Appropriating Herman Charles Bosman: Same- Sex Desire and the Unmaking of Otherness

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1 Citation (Scopus)


Summary: This article focuses on two recent short stories that appropriate features of the literary works of Herman Charles Bosman, one of South Africa’s most prolific short story writers. The two stories that I examine appear in different texts, neither of which has received sustained critical attention. Whereas Emil Rorke’s “Poisoned Grief” was published in an anthology of short stories titled Queer Africa (2013), Richard de Nooy’s untitled short story forms part of his second novel, The Big Stick (2011). The article focuses on how each story represents same-sex desire while offering different intertextual appropriations or reworkings of Bosman’s style. Though this article engages with selected scholarship on Bosman’s work, it is not a study of whether the two stories successfully mimic their literary antecedent. Rather, this article brings Rorke’s and De Nooy’s stories into dialogue, not only with one another but also with the characters, spaces, and style of Bosman’s stories. I argue that though De Nooy’s provocative and humorous story contrasts Rorke’s subtle and poignant depiction of same-sex love and intimacy, both stories privilege desire over sexual identity, and offer us different ways of thinking about same-sex sexualities.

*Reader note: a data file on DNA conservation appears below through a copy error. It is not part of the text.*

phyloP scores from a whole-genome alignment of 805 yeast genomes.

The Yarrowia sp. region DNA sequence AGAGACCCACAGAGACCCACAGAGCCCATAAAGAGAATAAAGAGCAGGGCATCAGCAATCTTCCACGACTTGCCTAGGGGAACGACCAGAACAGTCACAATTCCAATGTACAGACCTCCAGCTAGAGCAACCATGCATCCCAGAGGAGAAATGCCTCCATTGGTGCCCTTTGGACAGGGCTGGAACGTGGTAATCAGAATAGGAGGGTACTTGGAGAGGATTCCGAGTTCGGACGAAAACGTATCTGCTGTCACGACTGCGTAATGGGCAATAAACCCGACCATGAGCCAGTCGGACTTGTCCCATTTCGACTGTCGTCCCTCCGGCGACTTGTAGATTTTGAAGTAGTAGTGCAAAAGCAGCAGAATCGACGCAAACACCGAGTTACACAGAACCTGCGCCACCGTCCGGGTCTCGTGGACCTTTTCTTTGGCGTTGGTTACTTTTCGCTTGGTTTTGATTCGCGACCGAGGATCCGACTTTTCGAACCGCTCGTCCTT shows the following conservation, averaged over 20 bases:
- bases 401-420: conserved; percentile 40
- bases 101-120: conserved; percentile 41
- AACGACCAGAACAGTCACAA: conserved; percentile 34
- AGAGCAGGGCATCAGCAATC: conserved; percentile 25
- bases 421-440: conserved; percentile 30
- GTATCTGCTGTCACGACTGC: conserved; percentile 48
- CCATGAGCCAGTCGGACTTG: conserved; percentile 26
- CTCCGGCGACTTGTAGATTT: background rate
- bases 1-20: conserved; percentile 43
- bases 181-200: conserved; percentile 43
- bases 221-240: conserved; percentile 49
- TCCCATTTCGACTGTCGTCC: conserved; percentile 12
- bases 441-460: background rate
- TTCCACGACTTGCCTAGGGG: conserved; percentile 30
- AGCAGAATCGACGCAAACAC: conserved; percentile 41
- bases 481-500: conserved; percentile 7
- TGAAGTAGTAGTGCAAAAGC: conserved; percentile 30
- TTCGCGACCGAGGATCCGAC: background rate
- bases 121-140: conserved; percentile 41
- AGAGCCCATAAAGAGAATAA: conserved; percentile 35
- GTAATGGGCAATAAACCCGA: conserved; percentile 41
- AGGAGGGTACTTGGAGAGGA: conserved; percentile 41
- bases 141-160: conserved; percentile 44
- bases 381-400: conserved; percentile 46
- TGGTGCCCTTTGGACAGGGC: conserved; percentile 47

Original languageEnglish
Pages (from-to)80-92
Number of pages13
JournalJournal of Literary Studies
Issue number2
Publication statusPublished - 3 Apr 2018
Externally publishedYes

ASJC Scopus subject areas

  • Literature and Literary Theory


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